Just tried this one last week. It got very soapy on me about 10 minutes in (think Camay soap) and then the dry down was warm, close to skin, but nothing special. At least the soapiness was gone. I wanted to like it, especially since, just like you, I haven’t liked a Givenchy fragrances in ages, and this one sounded promising, bottle is decent. But no go for me. It’s not the big solar floral that one might expect, given how it was advertised and all.

    • Robin says:

      Oh interesting, it wasn’t soapy on me at all…but then, I don’t always mind soapy anyway. I thought it sounded promising too, and in all truth it’s a pretty good fragrance — it could be way, way worse.

    • AnnS says:

      Your comments are very interesting to me. I was so lukewarm about the Dahlias released before. I have a few of the Les Mythiques – but again – those are all about 7 or 10 years old now, and just repeats of their own classics (including Organza Indecence). I think this is why I was so razzled, as I said yesterday, about the Dahlia Divin – it’s been a long time since I’ve been impressed by a Givenchy, and I was really hoping. I will still try and test this one b/c you never know – it may fill a void I have in my collection for some more everyday types. It maybe a step up than the usual dreck – some of the newer releases are getting not so bad, but not FBW to me.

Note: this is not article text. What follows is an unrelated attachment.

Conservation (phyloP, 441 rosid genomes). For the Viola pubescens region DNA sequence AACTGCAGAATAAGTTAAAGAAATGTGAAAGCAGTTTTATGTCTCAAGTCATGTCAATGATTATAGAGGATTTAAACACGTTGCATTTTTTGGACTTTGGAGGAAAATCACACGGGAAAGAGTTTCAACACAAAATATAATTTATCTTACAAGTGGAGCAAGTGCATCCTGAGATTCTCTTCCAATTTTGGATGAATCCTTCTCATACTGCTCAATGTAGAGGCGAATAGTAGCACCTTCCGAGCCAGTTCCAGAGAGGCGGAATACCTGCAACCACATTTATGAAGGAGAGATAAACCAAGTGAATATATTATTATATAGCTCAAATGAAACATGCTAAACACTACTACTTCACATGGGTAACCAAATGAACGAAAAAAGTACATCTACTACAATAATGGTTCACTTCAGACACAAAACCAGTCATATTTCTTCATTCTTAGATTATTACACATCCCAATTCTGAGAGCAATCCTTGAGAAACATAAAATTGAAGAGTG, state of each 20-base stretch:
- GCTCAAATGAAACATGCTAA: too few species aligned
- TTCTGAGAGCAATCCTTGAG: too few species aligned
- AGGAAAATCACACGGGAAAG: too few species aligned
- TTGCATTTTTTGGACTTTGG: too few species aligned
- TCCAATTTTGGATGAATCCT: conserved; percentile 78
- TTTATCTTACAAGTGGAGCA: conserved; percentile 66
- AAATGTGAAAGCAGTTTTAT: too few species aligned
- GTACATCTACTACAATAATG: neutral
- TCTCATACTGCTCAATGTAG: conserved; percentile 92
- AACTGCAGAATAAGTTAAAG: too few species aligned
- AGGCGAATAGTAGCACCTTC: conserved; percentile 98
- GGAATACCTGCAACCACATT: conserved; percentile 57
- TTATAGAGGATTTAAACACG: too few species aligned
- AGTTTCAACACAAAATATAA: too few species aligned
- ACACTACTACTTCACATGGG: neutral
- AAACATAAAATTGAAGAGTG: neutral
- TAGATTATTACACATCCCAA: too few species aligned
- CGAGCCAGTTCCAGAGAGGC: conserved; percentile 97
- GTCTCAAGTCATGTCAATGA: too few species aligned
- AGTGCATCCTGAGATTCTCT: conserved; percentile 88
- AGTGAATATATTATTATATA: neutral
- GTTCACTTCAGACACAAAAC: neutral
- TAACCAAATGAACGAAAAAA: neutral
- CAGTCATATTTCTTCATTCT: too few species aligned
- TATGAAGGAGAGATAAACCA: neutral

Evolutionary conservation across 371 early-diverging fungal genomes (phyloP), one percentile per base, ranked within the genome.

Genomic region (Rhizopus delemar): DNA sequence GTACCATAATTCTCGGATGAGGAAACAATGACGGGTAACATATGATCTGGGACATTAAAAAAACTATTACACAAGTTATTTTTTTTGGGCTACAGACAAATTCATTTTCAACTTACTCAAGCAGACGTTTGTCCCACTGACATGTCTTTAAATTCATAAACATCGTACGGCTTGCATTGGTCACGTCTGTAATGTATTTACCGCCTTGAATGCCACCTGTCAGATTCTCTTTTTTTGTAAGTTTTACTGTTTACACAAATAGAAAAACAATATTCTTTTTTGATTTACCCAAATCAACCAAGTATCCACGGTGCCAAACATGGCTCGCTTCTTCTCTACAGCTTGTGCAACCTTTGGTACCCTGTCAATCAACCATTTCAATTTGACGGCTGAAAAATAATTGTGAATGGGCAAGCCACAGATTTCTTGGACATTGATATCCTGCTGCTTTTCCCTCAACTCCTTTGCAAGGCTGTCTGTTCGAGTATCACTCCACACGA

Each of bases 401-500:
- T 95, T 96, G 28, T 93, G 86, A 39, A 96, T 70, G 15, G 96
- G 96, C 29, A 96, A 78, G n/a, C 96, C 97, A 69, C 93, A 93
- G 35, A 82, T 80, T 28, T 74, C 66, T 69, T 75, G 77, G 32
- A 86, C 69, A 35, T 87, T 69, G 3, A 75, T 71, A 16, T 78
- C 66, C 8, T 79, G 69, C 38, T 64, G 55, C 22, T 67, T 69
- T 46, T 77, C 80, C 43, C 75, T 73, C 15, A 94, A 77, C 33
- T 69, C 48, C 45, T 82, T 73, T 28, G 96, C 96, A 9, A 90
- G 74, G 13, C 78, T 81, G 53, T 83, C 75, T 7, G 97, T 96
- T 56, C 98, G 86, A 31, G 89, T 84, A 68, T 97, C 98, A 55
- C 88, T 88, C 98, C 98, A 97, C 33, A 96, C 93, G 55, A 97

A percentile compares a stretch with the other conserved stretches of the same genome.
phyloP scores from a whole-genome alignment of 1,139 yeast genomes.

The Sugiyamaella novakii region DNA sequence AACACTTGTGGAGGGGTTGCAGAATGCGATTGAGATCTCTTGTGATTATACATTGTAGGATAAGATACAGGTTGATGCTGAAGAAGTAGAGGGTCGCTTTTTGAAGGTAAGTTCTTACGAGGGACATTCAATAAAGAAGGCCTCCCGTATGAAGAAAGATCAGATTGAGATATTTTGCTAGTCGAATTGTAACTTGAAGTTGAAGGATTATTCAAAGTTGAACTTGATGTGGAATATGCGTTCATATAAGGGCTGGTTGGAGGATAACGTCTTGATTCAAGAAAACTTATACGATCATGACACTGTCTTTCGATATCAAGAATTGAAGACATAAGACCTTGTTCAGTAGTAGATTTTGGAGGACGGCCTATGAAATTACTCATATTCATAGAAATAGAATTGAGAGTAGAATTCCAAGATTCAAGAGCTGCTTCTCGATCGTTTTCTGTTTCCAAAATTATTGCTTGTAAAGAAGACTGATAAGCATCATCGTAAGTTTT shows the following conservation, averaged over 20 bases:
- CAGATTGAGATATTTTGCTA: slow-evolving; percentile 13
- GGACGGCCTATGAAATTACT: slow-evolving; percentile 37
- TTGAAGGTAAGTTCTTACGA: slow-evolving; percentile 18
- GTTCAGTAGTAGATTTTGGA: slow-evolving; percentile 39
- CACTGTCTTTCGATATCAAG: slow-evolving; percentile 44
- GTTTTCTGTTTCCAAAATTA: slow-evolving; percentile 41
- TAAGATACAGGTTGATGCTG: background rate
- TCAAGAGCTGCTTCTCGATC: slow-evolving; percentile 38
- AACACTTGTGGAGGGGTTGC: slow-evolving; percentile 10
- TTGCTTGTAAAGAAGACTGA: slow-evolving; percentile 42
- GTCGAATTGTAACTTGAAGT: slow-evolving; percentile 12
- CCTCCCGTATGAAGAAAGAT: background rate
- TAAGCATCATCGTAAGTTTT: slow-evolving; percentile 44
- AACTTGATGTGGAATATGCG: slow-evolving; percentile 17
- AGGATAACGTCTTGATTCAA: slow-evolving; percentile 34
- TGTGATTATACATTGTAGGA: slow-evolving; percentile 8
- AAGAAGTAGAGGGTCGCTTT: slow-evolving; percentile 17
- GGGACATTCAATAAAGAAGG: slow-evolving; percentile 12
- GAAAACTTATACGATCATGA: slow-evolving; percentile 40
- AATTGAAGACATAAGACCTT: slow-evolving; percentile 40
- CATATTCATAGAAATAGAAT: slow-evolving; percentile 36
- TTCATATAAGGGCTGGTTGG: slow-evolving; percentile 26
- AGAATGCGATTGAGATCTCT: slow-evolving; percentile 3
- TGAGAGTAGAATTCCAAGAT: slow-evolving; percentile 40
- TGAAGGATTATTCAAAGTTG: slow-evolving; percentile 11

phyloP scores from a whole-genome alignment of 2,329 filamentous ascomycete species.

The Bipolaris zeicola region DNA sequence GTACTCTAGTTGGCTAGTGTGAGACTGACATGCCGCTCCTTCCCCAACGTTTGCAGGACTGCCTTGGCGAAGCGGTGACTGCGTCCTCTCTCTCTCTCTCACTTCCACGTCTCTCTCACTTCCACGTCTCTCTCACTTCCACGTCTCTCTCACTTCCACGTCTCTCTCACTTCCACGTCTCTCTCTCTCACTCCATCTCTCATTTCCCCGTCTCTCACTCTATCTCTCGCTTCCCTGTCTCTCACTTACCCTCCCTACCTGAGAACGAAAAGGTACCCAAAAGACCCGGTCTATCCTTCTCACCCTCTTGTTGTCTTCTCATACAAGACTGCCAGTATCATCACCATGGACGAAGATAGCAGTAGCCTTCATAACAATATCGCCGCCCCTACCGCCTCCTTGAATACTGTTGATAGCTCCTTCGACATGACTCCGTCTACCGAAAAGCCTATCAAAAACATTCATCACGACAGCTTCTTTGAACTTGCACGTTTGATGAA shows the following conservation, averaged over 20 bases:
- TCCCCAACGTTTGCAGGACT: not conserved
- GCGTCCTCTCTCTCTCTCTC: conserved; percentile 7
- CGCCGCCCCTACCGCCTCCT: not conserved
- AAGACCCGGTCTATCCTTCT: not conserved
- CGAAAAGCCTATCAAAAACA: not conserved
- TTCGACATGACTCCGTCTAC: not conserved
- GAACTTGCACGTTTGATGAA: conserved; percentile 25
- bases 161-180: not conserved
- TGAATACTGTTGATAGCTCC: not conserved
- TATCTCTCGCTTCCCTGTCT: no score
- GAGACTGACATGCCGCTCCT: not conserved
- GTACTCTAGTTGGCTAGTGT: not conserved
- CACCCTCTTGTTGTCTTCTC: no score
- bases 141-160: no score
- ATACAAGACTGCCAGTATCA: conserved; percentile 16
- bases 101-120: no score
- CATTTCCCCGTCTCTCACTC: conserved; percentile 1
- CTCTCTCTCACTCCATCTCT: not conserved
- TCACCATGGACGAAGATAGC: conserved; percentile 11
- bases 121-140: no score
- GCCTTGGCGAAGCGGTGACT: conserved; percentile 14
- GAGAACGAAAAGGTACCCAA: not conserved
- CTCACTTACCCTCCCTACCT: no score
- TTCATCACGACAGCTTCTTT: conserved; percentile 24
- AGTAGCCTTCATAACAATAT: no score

5. Merlin says:

    I haven’t yet found a Givenchy to love. A discounter here did recently get Givenchy Gentleman but apparently the tester was stolen. I’v been looking for something with patchouli, and all the other notes sound good too, but I still don’t want to take the risk with $70. The Ermeg. Zegno Javanese Patchouli is fantastic but its price tag is preposterous, and I am not head over heels for Coromandel…

    Apologies for being so totally OTT. Terre d’Hermes Eau Fraiche has only just arrived here and I love it – but I already have the original so I probably won’t splurge on it :)

    • Robin says:

      The Terre Fraiche is really quite nice…would love to have a coffret with little bottles of Terre in all the concentrations.

      Good luck with your patchouli!

  6. perthgirl says: